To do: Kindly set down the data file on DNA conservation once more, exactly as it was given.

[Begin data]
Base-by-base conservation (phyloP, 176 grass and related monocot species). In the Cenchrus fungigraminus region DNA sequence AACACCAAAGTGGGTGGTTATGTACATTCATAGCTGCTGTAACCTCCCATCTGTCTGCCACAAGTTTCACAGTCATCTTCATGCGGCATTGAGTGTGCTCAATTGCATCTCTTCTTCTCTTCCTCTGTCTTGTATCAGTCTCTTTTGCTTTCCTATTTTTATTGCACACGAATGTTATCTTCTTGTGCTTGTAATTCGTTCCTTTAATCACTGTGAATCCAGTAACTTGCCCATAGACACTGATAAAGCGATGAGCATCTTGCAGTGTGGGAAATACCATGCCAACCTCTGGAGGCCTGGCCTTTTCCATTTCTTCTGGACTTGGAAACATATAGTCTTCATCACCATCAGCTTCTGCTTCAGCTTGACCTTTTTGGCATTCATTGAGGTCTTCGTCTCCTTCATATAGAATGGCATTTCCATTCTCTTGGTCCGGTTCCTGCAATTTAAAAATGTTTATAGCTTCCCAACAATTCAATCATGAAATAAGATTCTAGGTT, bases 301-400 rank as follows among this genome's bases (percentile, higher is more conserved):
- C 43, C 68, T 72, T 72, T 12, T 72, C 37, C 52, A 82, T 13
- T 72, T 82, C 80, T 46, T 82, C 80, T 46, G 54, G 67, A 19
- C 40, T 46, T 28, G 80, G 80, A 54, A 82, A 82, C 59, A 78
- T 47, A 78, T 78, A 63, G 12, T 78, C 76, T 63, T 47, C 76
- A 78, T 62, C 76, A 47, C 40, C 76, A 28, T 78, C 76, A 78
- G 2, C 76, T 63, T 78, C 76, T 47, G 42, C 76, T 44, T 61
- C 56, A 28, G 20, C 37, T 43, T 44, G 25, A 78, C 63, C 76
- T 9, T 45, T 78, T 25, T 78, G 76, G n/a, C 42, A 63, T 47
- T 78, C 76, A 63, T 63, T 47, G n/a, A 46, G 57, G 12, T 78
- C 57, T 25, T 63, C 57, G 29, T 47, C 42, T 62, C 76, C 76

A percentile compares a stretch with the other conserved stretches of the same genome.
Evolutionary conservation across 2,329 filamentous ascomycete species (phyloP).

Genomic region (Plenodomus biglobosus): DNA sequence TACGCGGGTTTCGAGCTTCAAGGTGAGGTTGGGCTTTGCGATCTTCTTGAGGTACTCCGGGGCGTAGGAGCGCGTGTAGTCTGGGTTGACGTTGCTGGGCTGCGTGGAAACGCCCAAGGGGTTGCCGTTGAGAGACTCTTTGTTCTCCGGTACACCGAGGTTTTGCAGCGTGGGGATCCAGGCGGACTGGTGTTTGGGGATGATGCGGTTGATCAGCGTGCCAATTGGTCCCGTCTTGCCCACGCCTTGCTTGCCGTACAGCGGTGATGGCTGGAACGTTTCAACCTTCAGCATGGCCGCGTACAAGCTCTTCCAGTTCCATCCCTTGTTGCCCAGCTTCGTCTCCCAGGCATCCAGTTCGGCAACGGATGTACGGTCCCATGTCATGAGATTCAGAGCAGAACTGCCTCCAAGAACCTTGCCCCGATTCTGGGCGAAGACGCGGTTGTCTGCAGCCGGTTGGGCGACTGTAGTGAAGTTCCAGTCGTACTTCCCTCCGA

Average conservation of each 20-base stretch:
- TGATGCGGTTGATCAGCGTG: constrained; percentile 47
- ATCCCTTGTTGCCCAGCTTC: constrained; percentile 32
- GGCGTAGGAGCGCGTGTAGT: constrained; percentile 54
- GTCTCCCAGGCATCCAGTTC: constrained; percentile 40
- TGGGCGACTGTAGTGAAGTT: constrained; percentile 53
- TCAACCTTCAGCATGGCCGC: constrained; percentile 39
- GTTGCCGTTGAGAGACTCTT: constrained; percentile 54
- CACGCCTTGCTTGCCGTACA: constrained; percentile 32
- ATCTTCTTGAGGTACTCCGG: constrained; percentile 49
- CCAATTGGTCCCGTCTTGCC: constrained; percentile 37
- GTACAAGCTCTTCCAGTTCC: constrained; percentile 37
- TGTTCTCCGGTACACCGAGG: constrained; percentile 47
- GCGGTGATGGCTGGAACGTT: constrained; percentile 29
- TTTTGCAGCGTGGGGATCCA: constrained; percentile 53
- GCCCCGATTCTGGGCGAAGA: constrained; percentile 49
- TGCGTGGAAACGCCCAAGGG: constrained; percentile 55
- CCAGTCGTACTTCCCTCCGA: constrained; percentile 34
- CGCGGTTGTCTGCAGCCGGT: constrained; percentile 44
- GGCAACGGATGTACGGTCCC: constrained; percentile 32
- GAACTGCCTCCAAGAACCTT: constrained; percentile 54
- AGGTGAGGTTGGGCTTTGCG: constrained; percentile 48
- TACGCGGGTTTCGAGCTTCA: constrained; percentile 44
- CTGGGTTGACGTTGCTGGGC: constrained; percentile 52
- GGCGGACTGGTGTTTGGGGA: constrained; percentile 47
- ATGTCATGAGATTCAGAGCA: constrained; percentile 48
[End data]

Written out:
Base-by-base conservation (phyloP, 176 grass and related monocot species). In the Cenchrus fungigraminus region DNA sequence AACACCAAAGTGGGTGGTTATGTACATTCATAGCTGCTGTAACCTCCCATCTGTCTGCCACAAGTTTCACAGTCATCTTCATGCGGCATTGAGTGTGCTCAATTGCATCTCTTCTTCTCTTCCTCTGTCTTGTATCAGTCTCTTTTGCTTTCCTATTTTTATTGCACACGAATGTTATCTTCTTGTGCTTGTAATTCGTTCCTTTAATCACTGTGAATCCAGTAACTTGCCCATAGACACTGATAAAGCGATGAGCATCTTGCAGTGTGGGAAATACCATGCCAACCTCTGGAGGCCTGGCCTTTTCCATTTCTTCTGGACTTGGAAACATATAGTCTTCATCACCATCAGCTTCTGCTTCAGCTTGACCTTTTTGGCATTCATTGAGGTCTTCGTCTCCTTCATATAGAATGGCATTTCCATTCTCTTGGTCCGGTTCCTGCAATTTAAAAATGTTTATAGCTTCCCAACAATTCAATCATGAAATAAGATTCTAGGTT, bases 301-400 rank as follows among this genome's bases (percentile, higher is more conserved):
- C 43, C 68, T 72, T 72, T 12, T 72, C 37, C 52, A 82, T 13
- T 72, T 82, C 80, T 46, T 82, C 80, T 46, G 54, G 67, A 19
- C 40, T 46, T 28, G 80, G 80, A 54, A 82, A 82, C 59, A 78
- T 47, A 78, T 78, A 63, G 12, T 78, C 76, T 63, T 47, C 76
- A 78, T 62, C 76, A 47, C 40, C 76, A 28, T 78, C 76, A 78
- G 2, C 76, T 63, T 78, C 76, T 47, G 42, C 76, T 44, T 61
- C 56, A 28, G 20, C 37, T 43, T 44, G 25, A 78, C 63, C 76
- T 9, T 45, T 78, T 25, T 78, G 76, G n/a, C 42, A 63, T 47
- T 78, C 76, A 63, T 63, T 47, G n/a, A 46, G 57, G 12, T 78
- C 57, T 25, T 63, C 57, G 29, T 47, C 42, T 62, C 76, C 76

A percentile compares a stretch with the other conserved stretches of the same genome.
Evolutionary conservation across 2,329 filamentous ascomycete species (phyloP).

Genomic region (Plenodomus biglobosus): DNA sequence TACGCGGGTTTCGAGCTTCAAGGTGAGGTTGGGCTTTGCGATCTTCTTGAGGTACTCCGGGGCGTAGGAGCGCGTGTAGTCTGGGTTGACGTTGCTGGGCTGCGTGGAAACGCCCAAGGGGTTGCCGTTGAGAGACTCTTTGTTCTCCGGTACACCGAGGTTTTGCAGCGTGGGGATCCAGGCGGACTGGTGTTTGGGGATGATGCGGTTGATCAGCGTGCCAATTGGTCCCGTCTTGCCCACGCCTTGCTTGCCGTACAGCGGTGATGGCTGGAACGTTTCAACCTTCAGCATGGCCGCGTACAAGCTCTTCCAGTTCCATCCCTTGTTGCCCAGCTTCGTCTCCCAGGCATCCAGTTCGGCAACGGATGTACGGTCCCATGTCATGAGATTCAGAGCAGAACTGCCTCCAAGAACCTTGCCCCGATTCTGGGCGAAGACGCGGTTGTCTGCAGCCGGTTGGGCGACTGTAGTGAAGTTCCAGTCGTACTTCCCTCCGA

Average conservation of each 20-base stretch:
- TGATGCGGTTGATCAGCGTG: constrained; percentile 47
- ATCCCTTGTTGCCCAGCTTC: constrained; percentile 32
- GGCGTAGGAGCGCGTGTAGT: constrained; percentile 54
- GTCTCCCAGGCATCCAGTTC: constrained; percentile 40
- TGGGCGACTGTAGTGAAGTT: constrained; percentile 53
- TCAACCTTCAGCATGGCCGC: constrained; percentile 39
- GTTGCCGTTGAGAGACTCTT: constrained; percentile 54
- CACGCCTTGCTTGCCGTACA: constrained; percentile 32
- ATCTTCTTGAGGTACTCCGG: constrained; percentile 49
- CCAATTGGTCCCGTCTTGCC: constrained; percentile 37
- GTACAAGCTCTTCCAGTTCC: constrained; percentile 37
- TGTTCTCCGGTACACCGAGG: constrained; percentile 47
- GCGGTGATGGCTGGAACGTT: constrained; percentile 29
- TTTTGCAGCGTGGGGATCCA: constrained; percentile 53
- GCCCCGATTCTGGGCGAAGA: constrained; percentile 49
- TGCGTGGAAACGCCCAAGGG: constrained; percentile 55
- CCAGTCGTACTTCCCTCCGA: constrained; percentile 34
- CGCGGTTGTCTGCAGCCGGT: constrained; percentile 44
- GGCAACGGATGTACGGTCCC: constrained; percentile 32
- GAACTGCCTCCAAGAACCTT: constrained; percentile 54
- AGGTGAGGTTGGGCTTTGCG: constrained; percentile 48
- TACGCGGGTTTCGAGCTTCA: constrained; percentile 44
- CTGGGTTGACGTTGCTGGGC: constrained; percentile 52
- GGCGGACTGGTGTTTGGGGA: constrained; percentile 47
- ATGTCATGAGATTCAGAGCA: constrained; percentile 48